Man surfaces in jail after 505 days without trial date But jail critics see signs of progress

August 24, 1991|By Brian Sullam

Officials at the Baltimore City Detention Center have discovered another inmate who has been languishing in the jail without a trial date -- this time for 505 days.

Jail critics believe the discovery is actually a positive sign that state officials are cleaning up the jail's recordkeeping mess.

Thursday, state officials determined that Darryl E. Dodd, 30, had been incarcerated since April 5, 1990, and still had not been assigned a trial date.

"This is just another blatant example of the inefficiency and the lack of substantive internal procedures to ensure that inmates were brought to court in a timely fashion under the city system," said LaMont Flanagan, the acting commissioner of the state Division of Pretrial Detention and Services.

Mr. Flanagan said Mr. Dodd was "flagged" by a procedure that has been in effect since July 1 when the state took over the Baltimore City Jail. The procedure checks daily for inmates without trial dates or who have been incarcerated for more than 120 days.

"If we didn't have this procedure in place, he probably would have remained in the system unnoticed," Mr. Flanagan said.

Mr. Dodd was assigned a trial date of Sept. 4, he said.

If convicted of theft and related charges, Mr. Dodd could be sentenced to 18 months in prison and fined $500.

Longtime jail critic Frank Dunbaugh said he is happy that state officials found Mr. Dodd.

"It is a good thing that they are still looking. They are really searching the system," said Mr. Dunbaugh, who is the attorney representing jail inmates in a 15-year federal class action against the city and state over conditions in the jail. One aspect of the suit deals with inadequate recordkeeping and detaining inmates beyond their release dates.

Stuart Comstock-Gay, the director of the Maryland chapter of the American Civil Liberties Union, also seemed satisfied with the state's efforts. "This was an outrageous situation," he said. "It is obvious that there was a very serious recordkeeping problem when the city was running the jail, but it appears that the state is getting a handle on the recordkeeping system."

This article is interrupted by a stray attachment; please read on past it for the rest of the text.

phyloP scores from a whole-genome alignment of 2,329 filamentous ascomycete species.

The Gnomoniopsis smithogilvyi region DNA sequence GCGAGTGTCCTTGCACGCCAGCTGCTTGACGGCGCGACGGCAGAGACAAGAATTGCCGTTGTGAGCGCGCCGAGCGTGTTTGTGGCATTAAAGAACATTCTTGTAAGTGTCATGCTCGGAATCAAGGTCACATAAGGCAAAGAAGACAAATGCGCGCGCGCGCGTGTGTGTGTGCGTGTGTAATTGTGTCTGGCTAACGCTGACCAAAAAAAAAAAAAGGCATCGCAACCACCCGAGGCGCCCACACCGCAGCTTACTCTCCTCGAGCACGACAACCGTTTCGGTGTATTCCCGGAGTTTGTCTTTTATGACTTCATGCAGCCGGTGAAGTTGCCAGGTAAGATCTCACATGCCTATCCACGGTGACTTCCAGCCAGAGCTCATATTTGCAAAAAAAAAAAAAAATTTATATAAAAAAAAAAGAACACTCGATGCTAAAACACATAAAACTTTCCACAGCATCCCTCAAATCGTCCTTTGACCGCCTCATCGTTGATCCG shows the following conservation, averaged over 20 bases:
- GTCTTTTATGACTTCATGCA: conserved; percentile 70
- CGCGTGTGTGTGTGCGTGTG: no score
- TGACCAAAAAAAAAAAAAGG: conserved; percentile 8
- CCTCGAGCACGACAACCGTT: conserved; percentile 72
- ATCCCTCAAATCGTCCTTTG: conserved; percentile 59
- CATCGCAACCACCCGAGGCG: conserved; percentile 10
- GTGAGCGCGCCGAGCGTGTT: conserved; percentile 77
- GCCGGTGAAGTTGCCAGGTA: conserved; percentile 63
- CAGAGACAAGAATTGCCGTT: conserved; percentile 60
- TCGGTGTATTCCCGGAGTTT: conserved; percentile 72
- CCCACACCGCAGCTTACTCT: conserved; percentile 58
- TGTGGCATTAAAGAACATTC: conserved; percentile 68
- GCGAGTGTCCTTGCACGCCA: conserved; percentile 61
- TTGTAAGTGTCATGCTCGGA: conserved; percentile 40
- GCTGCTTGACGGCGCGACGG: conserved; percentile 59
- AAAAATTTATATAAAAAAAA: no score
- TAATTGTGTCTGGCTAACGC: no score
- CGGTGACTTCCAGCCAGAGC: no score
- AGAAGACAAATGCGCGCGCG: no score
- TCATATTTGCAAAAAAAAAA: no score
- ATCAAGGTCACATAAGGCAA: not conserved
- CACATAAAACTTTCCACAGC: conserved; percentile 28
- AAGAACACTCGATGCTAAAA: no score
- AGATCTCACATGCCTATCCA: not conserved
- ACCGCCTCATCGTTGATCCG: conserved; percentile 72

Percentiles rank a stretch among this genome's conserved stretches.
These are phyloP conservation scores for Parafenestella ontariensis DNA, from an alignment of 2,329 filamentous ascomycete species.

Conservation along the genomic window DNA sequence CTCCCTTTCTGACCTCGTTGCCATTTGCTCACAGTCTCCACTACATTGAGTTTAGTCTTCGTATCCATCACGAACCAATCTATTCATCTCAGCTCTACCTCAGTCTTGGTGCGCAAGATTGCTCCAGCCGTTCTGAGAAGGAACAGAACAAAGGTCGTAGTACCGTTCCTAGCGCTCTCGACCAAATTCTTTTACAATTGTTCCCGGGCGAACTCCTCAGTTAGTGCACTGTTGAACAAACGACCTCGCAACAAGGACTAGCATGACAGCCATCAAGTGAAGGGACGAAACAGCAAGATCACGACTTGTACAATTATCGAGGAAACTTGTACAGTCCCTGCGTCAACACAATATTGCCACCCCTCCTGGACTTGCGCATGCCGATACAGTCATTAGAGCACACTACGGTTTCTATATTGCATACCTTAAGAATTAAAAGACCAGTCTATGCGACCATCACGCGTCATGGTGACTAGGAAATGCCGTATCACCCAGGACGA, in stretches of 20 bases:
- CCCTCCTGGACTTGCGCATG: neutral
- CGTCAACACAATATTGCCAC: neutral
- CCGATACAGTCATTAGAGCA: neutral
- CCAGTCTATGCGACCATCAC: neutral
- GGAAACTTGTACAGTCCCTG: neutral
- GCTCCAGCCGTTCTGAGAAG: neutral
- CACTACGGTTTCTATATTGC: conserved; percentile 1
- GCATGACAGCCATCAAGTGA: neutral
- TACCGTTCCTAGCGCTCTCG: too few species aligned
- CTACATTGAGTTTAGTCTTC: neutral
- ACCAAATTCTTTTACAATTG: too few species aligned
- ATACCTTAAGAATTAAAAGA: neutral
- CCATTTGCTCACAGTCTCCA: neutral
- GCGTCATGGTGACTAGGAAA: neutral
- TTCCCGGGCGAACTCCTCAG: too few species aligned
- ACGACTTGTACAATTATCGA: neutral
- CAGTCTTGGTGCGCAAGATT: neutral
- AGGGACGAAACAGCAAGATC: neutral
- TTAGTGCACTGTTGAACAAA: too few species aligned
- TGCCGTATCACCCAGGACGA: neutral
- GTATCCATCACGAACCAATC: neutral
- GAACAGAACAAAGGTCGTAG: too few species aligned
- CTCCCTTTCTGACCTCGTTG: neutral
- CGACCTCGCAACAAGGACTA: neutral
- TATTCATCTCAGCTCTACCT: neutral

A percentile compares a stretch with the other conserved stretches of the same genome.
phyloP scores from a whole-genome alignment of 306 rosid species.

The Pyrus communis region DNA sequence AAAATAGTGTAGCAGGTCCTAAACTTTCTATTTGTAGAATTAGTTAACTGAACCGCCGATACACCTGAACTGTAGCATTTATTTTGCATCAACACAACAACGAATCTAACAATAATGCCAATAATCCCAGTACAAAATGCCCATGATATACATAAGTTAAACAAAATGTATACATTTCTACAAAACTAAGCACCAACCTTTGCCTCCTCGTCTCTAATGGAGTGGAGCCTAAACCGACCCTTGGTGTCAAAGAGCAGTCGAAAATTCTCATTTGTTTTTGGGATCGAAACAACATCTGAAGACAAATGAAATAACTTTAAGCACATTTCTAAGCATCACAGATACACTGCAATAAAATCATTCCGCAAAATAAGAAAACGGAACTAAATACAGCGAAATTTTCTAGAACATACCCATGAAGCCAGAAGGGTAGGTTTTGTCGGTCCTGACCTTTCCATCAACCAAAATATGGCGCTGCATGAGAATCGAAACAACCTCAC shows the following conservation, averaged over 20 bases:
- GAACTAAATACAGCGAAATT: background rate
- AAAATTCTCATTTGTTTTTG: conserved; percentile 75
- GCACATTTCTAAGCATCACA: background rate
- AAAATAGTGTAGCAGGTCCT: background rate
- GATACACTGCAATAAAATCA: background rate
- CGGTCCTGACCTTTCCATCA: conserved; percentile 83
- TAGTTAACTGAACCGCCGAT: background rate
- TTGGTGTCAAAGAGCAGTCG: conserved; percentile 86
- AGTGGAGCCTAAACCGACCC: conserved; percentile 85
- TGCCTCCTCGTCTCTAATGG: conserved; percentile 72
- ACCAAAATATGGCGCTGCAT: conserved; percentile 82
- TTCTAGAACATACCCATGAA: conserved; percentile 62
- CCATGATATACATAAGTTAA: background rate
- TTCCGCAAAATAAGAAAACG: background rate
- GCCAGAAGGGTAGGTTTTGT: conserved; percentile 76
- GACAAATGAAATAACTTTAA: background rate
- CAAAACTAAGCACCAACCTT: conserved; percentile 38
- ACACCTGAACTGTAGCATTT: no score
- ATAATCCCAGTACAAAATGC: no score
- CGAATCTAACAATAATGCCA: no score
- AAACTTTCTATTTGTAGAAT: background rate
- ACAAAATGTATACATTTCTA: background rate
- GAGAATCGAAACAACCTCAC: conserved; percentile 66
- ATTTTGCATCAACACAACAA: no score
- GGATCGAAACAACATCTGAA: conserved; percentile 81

Mr. Dodd was jailed April 5, 1990, on a warrant for failing to appear in court on misdemeanor charges -- theft of less than $300, being a vagabond and malicious destruction of property, according to Patricia Jessamy, the deputy state's attorney for Baltimore.

He is the latest in a string of jail inmates who have been discovered being held without trial dates since the state took over the jail and renamed it the Baltimore Detention Center.

In the course of inventorying the population, officials found 93 inmates whose jail records showed no trial dates. All but two cases -- one that had been dismissed and one in which the case number was inaccurate -- have since had trial dates assigned or have been resolved.

Among those cases was Martin E. Henn, 57, a homeless alcoholic, who had been jailed 396 days. He had not been given a trial date on charges of arson and malicious destruction of property.

Once Mr. Henn's predicament was discovered, officials moved to have him indicted and then arraigned. On Aug. 14, Baltimore Circuit Judge Ellen M. Heller released him to an alcohol rehabilitation center, which he has since left.

Another inmate lost in the system was Joseph Robert Walter Seymour, 48, who was released Monday after spending about five months in jail awaiting trial for violating probation for traffic violations.

Baltimore Circuit Judge Joseph A. Ciatola dismissed the charges, saying Mr. Seymour's stay in jail was longer than the maximum sentence -- 60 days -- he could have served.

But Mr. Dodd has languished in the system longer than any otheinmate discovered so far. His troubles with the jail began July 25, 1989, when he was arrested on new theft charges and failure to appear in court on a previous theft charge.

In October he was moved from the jail to the Clifton T. Perkins Hospital Center in Jessup for an evaluation of his mental condition.

On Oct. 23, he was tried in District Court on the new theft charges and given credit for the time he had served. Because a detainer -- an order not to release a defendant because he faces additional charges -- on the failure to appear charge had not been attached to his folder, the judge released Mr. Dodd.

On Dec. 11, 1989, Mr. Dodd failed to appear before Baltimore Circuit Judge Edward J. Angeletti on the charge of failing to appear. Another warrant for his arrest was issued.

Court and jail records reflect that Mr. Dodd was arrested on April 5, 1990, but the court was not notified. As a result, only the jail was aware of his location.

Ms. Jessamy said that assistant state's attorneys tried to locate Mr. Dodd at least three times -- June 1, 1990; Dec. 19, 1990; and May 7, 1991 -- by computer search. Each time the computer said the warrant was outstanding, indicating that Mr. Dodd was still at large.

"I have no idea what happened," Ms. Jessamy said. "We did oubest to find him, but something happened after his arrest that prevented the records reflecting the fact he was at the jail."

She said her office has not decided whether to prosecute Mr. DTC Dodd on the outstanding charges.

In Mr. Henn's case, the state's attorney decided to drop the charges because of the length of time he had been jailed.

"At the moment we don't know how we are going to handle this [Dodd] case, but we can't lose sight of the fact that we are here to protect the public," Ms. Jessamy said.

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